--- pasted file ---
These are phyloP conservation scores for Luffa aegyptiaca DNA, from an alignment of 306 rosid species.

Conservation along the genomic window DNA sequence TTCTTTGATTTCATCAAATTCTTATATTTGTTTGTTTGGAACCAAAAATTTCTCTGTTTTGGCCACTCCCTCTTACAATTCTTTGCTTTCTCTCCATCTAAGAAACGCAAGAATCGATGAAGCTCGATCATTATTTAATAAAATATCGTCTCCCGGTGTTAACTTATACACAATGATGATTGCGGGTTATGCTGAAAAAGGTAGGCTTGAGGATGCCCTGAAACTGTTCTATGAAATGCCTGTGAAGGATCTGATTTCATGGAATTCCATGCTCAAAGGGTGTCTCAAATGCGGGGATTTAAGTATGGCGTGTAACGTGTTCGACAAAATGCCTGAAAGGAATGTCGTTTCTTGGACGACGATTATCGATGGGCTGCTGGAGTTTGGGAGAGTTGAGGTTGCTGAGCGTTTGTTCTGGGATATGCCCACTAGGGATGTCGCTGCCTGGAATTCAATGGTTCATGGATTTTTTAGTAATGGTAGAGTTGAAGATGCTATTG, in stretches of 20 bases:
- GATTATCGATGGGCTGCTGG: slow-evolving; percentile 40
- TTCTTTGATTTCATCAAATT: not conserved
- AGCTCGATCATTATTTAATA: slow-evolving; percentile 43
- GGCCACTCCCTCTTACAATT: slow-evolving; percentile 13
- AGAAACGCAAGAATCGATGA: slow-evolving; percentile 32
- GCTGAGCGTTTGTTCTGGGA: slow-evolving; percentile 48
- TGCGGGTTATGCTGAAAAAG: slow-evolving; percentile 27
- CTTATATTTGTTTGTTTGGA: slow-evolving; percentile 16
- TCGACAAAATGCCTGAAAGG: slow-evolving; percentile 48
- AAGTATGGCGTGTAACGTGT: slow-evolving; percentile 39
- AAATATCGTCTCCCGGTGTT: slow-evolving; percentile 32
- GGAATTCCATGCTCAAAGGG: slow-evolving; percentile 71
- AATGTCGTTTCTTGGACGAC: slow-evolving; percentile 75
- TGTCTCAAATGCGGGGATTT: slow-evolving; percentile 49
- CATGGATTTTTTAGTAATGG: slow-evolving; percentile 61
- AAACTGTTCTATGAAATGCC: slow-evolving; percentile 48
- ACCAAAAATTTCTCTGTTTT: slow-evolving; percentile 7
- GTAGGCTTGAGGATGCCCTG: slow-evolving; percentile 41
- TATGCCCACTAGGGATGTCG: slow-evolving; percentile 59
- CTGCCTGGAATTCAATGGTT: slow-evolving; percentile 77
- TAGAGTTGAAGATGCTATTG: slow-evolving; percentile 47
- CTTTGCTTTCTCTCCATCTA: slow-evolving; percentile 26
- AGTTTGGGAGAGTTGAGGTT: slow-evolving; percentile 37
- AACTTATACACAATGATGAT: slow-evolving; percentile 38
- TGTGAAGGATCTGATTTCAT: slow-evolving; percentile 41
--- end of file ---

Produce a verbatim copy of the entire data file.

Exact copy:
These are phyloP conservation scores for Luffa aegyptiaca DNA, from an alignment of 306 rosid species.

Conservation along the genomic window DNA sequence TTCTTTGATTTCATCAAATTCTTATATTTGTTTGTTTGGAACCAAAAATTTCTCTGTTTTGGCCACTCCCTCTTACAATTCTTTGCTTTCTCTCCATCTAAGAAACGCAAGAATCGATGAAGCTCGATCATTATTTAATAAAATATCGTCTCCCGGTGTTAACTTATACACAATGATGATTGCGGGTTATGCTGAAAAAGGTAGGCTTGAGGATGCCCTGAAACTGTTCTATGAAATGCCTGTGAAGGATCTGATTTCATGGAATTCCATGCTCAAAGGGTGTCTCAAATGCGGGGATTTAAGTATGGCGTGTAACGTGTTCGACAAAATGCCTGAAAGGAATGTCGTTTCTTGGACGACGATTATCGATGGGCTGCTGGAGTTTGGGAGAGTTGAGGTTGCTGAGCGTTTGTTCTGGGATATGCCCACTAGGGATGTCGCTGCCTGGAATTCAATGGTTCATGGATTTTTTAGTAATGGTAGAGTTGAAGATGCTATTG, in stretches of 20 bases:
- GATTATCGATGGGCTGCTGG: slow-evolving; percentile 40
- TTCTTTGATTTCATCAAATT: not conserved
- AGCTCGATCATTATTTAATA: slow-evolving; percentile 43
- GGCCACTCCCTCTTACAATT: slow-evolving; percentile 13
- AGAAACGCAAGAATCGATGA: slow-evolving; percentile 32
- GCTGAGCGTTTGTTCTGGGA: slow-evolving; percentile 48
- TGCGGGTTATGCTGAAAAAG: slow-evolving; percentile 27
- CTTATATTTGTTTGTTTGGA: slow-evolving; percentile 16
- TCGACAAAATGCCTGAAAGG: slow-evolving; percentile 48
- AAGTATGGCGTGTAACGTGT: slow-evolving; percentile 39
- AAATATCGTCTCCCGGTGTT: slow-evolving; percentile 32
- GGAATTCCATGCTCAAAGGG: slow-evolving; percentile 71
- AATGTCGTTTCTTGGACGAC: slow-evolving; percentile 75
- TGTCTCAAATGCGGGGATTT: slow-evolving; percentile 49
- CATGGATTTTTTAGTAATGG: slow-evolving; percentile 61
- AAACTGTTCTATGAAATGCC: slow-evolving; percentile 48
- ACCAAAAATTTCTCTGTTTT: slow-evolving; percentile 7
- GTAGGCTTGAGGATGCCCTG: slow-evolving; percentile 41
- TATGCCCACTAGGGATGTCG: slow-evolving; percentile 59
- CTGCCTGGAATTCAATGGTT: slow-evolving; percentile 77
- TAGAGTTGAAGATGCTATTG: slow-evolving; percentile 47
- CTTTGCTTTCTCTCCATCTA: slow-evolving; percentile 26
- AGTTTGGGAGAGTTGAGGTT: slow-evolving; percentile 37
- AACTTATACACAATGATGAT: slow-evolving; percentile 38
- TGTGAAGGATCTGATTTCAT: slow-evolving; percentile 41